Cherries and their juice have a long history of use in food and cooking all over the world. Mention of cherries can be found in the literature of the ancient Chinese, Greeks and South Asians.
Medicinally, they have been used for a variety of pain-related conditions, including arthritis, gout, back pain and tendon injuries. It is often said that tart cherries have more medicinal value than sweet cherries.
What Are Cherries Used for Today?
Tart cherries contain relatively high levels of substances known as anthocynanins, also found in
and other foods. Anthocyanins are
, and most health claims for cherries are based on this fact. However, the case that antioxidants provide health benefits has become weaker rather than stronger in recent years, and, therefore, merely finding antioxidant content in cherries is inadequate to show benefit. Only
double-blind, placebo-controlled studies
can actually provide evidence of efficacy, and for cherries, only one smal study of this type has been reported.
In this study, fourteen male athletes were given either tart cherry juice (12 oz) or placebo twice daily, and then performed intensive arm exercises.
The results of this trial indicated that use of cherry juice reduced pain and strength loss caused by the excessive exercise. Based on this, it has been suggested that cherry juice might be helpful for athletes in training by
from heavy exercise, due to its antioxidant actions. However, this was a very small study, and more research would be necessary to actually document benefit. Note that other antioxidants have failed to prove helpful for this purpose.
Cherries are also claimed to be helpful for
, based primarily on a single "scientific" study performed in the 1950s.
In fact, however, this study was far too poorly designed to prove anything at all, because it did not utilize a
group. (For information on why a placebo group is essential, see
Why Does This Database Rely on Double-Blind Studies?
) A much more recent study did find some evidence that cherry consumption might lower levels of urate in the blood.
Since high levels of urate are associated with gout, this finding does provide some suggestive evidence that cherries might be helpful. However, this study was small, preliminary and somewhat poorly designed. Furthermore, it does not directly show benefit: many substances reduce urate levels but do not help gout, and many cases of gout are not associated with elevated urate.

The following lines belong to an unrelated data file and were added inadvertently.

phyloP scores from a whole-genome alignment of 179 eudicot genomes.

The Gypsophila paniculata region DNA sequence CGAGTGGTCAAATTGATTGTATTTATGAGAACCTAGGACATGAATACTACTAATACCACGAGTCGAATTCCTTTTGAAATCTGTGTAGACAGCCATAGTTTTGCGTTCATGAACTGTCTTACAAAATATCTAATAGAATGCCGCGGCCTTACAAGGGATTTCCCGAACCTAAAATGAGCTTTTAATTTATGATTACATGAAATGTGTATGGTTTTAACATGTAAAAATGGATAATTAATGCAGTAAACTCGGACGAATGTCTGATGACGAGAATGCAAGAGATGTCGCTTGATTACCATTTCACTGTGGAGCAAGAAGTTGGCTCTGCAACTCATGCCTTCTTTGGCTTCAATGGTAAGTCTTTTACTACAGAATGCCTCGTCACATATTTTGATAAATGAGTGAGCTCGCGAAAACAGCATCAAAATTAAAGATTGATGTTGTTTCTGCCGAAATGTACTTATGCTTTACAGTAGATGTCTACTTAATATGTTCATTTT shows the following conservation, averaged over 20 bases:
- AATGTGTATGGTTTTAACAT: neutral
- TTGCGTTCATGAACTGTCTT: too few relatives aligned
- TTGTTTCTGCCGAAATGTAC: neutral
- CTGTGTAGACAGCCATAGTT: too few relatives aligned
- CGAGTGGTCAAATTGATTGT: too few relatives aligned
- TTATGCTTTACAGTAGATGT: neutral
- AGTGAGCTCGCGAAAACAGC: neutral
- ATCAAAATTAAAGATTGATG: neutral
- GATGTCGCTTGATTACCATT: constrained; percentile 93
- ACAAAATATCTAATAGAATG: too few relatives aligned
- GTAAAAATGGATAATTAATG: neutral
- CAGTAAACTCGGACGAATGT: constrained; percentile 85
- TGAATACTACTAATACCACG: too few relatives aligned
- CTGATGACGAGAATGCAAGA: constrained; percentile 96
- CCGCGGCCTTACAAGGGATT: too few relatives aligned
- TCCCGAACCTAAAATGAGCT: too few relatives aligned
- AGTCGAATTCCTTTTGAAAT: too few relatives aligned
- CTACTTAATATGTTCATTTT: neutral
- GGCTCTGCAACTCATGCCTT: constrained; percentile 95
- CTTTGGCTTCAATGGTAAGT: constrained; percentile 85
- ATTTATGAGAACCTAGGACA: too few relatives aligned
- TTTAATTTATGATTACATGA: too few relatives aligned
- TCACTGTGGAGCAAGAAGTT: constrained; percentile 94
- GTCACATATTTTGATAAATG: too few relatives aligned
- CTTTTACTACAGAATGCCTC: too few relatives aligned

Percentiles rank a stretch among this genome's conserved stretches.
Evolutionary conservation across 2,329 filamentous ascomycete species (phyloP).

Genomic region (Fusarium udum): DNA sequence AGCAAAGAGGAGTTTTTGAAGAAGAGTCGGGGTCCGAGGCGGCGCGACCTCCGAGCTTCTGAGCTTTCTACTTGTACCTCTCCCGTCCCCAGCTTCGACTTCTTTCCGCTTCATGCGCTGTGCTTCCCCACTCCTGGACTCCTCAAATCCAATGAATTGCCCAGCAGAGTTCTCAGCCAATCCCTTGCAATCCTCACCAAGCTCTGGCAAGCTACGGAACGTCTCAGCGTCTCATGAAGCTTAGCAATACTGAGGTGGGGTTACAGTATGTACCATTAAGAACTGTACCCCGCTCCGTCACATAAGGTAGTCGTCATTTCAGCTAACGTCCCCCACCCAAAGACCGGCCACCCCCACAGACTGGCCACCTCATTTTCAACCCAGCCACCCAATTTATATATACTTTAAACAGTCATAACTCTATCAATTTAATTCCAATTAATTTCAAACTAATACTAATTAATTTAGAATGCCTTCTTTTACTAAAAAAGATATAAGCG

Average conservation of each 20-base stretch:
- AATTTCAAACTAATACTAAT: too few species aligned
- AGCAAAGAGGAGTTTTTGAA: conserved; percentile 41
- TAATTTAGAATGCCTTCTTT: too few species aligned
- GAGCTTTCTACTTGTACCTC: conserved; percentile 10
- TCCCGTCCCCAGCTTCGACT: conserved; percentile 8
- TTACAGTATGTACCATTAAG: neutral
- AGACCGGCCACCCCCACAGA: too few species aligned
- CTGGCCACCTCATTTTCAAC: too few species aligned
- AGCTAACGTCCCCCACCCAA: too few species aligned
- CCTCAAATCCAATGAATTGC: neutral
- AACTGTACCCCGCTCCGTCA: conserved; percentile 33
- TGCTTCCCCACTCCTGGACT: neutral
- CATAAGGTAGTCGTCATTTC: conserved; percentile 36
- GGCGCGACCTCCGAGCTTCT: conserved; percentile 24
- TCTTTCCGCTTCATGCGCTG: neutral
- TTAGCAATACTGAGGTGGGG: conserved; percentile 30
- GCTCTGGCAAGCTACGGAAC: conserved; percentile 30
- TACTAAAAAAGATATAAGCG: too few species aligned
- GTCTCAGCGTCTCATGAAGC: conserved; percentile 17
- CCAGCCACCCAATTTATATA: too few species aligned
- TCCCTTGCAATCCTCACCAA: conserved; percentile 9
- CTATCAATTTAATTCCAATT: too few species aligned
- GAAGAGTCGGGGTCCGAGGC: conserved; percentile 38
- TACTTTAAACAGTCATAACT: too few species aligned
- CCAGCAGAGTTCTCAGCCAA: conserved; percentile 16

hints that the anthocyanins in tart cherries may have
pain-relieving and anti-inflammatory properties.
For use in reducing pain after intensive excercise, a dose of 12 ounces of cherry juice twice daily has been tested in the tiny study noted earlier.
A typical dosage recommendation for gout is a 1/2 pound of whole cherries daily.
As a widely consumed food, cherries are presumed to have a high level of safety. However, maximum safe doses in pregnant or nursing women, young children, or people with severe liver or kidney disease have not been determined.
Connolly DA, McHugh MP, Padilla-Zakour OI et al. Efficacy of a tart cherry juice blend in preventing the symptoms of muscle damage.
Br J Sports Med
. 2006;40:679-83; discussion 683.
Cherry diet control for gout and arthritis
. Tex Rep Biol Med. 1950;8:309–311
Jacob RA, Spinozzi GM, Simon VA, et al.
Consumption of cherries lowers plasma urate in healthy women.
J Nutr. 2003;133:1826-9.
Tall JM, Seeram NP, Zhao C, et al. Tart cherry anthocyanins suppress inflammation-induced pain behavior in rat.
Behav Brain Res
Please be aware that this information is provided to supplement the care
provided by your physician. It is neither intended nor implied to be a
substitute for professional medical advice. CALL YOUR HEALTHCARE PROVIDER
IMMEDIATELY IF YOU THINK YOU MAY HAVE A MEDICAL EMERGENCY. Always seek the
advice of your physician or other qualified health provider prior to
starting any new treatment or with any questions you may have regarding a